Monthly Archives: July 2013

FIRST LINES IN FICTION

We give a particular book a second look for a number of reasons: the dust jacket, the inside cover, the author, the title, we read about it, it won awards, etc. But, especially in fiction, the first sentence is likely to draw us into the story. We hear a voice and we want to hear more. We start the read with enthusiasm if we are caught by that first line.

Here are some first lines in no particular order. What do you think? Do you have a favorite from this list?

“Picture a late-June morning in 1918, a time when Montgomery wore her prettiest spring dress and finest floral perfume––same as I would wear that evening.”
Z A Novel of Zelda Fitzgerald by Therese Anne Fowler

“Later he would tell her that their story began at the Royal Hungarian Opera House, the night before he left for Paris on the Western Europe Express.”
The Invisible Bridge by Julie Orringer

“His face was as pitted as the moon.”
The Orchardist by Amanda Coplin

“Small trees had attacked my parents’ house at the foundation.”
The Round House by Louise Erdrich

“The morning ripened slowly, ten o’clock felt like noon.”
Driftless by David Rhodes

“Princeton, in the summer, smelled of nothing, and although Ifemelu liked the tranquil greenness of the many trees, the clean streets and stately homes, the delicately overpriced shops, and the quiet abiding air of earned grace, it was this, the lack of smell, that most appealed to her, perhaps because the other American cities she knew well had all smelled distinctly.”
Americanah by Chimamanda Ngozi Adichie

“Everyone had their own job to do on the Ryans’ farm in Stoney-bridge.”
A Week in Winter by Maeve Binchy

“Beth is alone in her house, listening to the storm, wondering what to do next.”
Love Anthony by Lisa Genova

“I lived when I was young at the end of a long road, or a road that seemed long to me.”
“Dear Life” in Dear Life Stories by Alice Munro

“The house where my father’s parents, Dorie and Marce Catlett, spent their long marriage was not a happy one, though I was often happy in it.”
“Misery” in A Place in Time by Wendell Berry.

Do you have a first line you’d like to add to this collection? Maybe, one of these first lines will draw you to a book. All of these books have been published in the last year or two. Waiting to hear you comment……


Ulysses Grant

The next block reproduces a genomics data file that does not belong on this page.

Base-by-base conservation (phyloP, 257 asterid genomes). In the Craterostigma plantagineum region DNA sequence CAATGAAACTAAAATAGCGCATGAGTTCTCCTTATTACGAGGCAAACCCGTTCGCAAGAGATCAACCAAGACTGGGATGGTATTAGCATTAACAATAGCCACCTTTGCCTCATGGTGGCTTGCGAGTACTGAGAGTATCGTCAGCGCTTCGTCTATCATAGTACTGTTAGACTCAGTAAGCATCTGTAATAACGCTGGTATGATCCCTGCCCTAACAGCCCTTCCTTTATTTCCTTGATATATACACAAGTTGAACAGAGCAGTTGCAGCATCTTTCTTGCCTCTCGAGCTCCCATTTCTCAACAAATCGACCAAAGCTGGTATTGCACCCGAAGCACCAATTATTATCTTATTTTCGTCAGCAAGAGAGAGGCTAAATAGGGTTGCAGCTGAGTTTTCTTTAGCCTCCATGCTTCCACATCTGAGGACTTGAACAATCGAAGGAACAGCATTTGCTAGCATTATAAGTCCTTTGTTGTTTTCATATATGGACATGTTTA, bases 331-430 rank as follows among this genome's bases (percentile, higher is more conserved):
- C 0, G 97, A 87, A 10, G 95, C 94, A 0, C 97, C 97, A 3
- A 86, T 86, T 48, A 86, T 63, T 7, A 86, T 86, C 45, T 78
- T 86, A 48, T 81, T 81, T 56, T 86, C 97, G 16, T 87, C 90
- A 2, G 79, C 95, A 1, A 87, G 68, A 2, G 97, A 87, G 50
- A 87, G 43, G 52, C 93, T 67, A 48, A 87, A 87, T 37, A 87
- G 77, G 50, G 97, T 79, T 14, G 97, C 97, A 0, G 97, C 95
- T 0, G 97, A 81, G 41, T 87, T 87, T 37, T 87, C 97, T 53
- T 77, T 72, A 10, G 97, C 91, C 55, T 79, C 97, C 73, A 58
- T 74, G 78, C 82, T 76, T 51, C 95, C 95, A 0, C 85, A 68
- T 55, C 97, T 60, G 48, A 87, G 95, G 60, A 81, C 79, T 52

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THE MAN WHO SAVED THE UNION: ULYSSES GRANT IN WAR AND PEACE.
BY H.W. BRANDS
DOUBLEDAY 2012
Genre: Biography
637 pages

Julia Dent fell in love with Ulysses Grant, and I understand how she did. Maybe I am falling just a bit in love with him, too. As a man he was first and last a patriot and a principled one. This book is the first full biography of Grant in ten years and his biographer likes him, too. He sees the best in him, and it would appear he is resurrecting his reputation. This book is now out in paperback. It is named by Amazon as one of the best books of the year so far.

In spite of my interest in the Civil War era and the time I have spent in Galena where Grant lived and worked before the war and at times afterward, I have not read any of his previous biographies. This summer, no doubt influenced by the dust jacket of this book and my time in “Grant’s town”, I decided it was high time I did read about him.

When Grant returned to Galena after the war, prominent local Republicans presented him with the house as part of the local celebration. It is a brick house that stands on a hill overlooking the town. It remained his political and voting address during the 1868 presidential campaign and for brief periods during his presidency and retirement. The U.S. Grant Home in Galena is a state historic site.

I find the book properly analytical and clear. Reading this book is the first time in my life that I have had any interest or real understanding of the Mexican War. At so many points, the reader is likely to see with fresh perspective and feel strongly the tangled relationships of those caught up in the struggle that nearly tore apart the county. For example when Confederate General Bruckner accepted defeat at Fort Donelson, he and Grant recalled how he had loaned Grant money after Grant’s time in California before the war. Their rivalry continued, from long ago days and was freshened by this battle, as is made clear from their conversation as conveyed by the author.

The book is enjoyable, easy to read and well paced. But it is not a short read. I may have more to say about the book when I have finished. So far Grant comes across as a man of deep feeling both in battle and in his personal life. I’m learning there is much to admire about him. But, like any person, he had times in his life when he overcame hurtful episodes, depression and poor judgment. That he did overcome these is a tribute to his grit and to those who loved and championed him. I look forward to reading about his actions late in the war and as president, as well as his life after holding the land’s highest office. What was his greatest influence on history?

I am especially enjoying the parts of the book about Grant and Julia’s family life and the early Galena years. I’d like more about his devotion to Julia and his everyday life. I may well read a biography about Julia next. But first, I expect to finish this biography, and to learn more about a man who handled what history handed him as well as he handled 200 pound hides when he worked in the leather business.

Grant's Place 2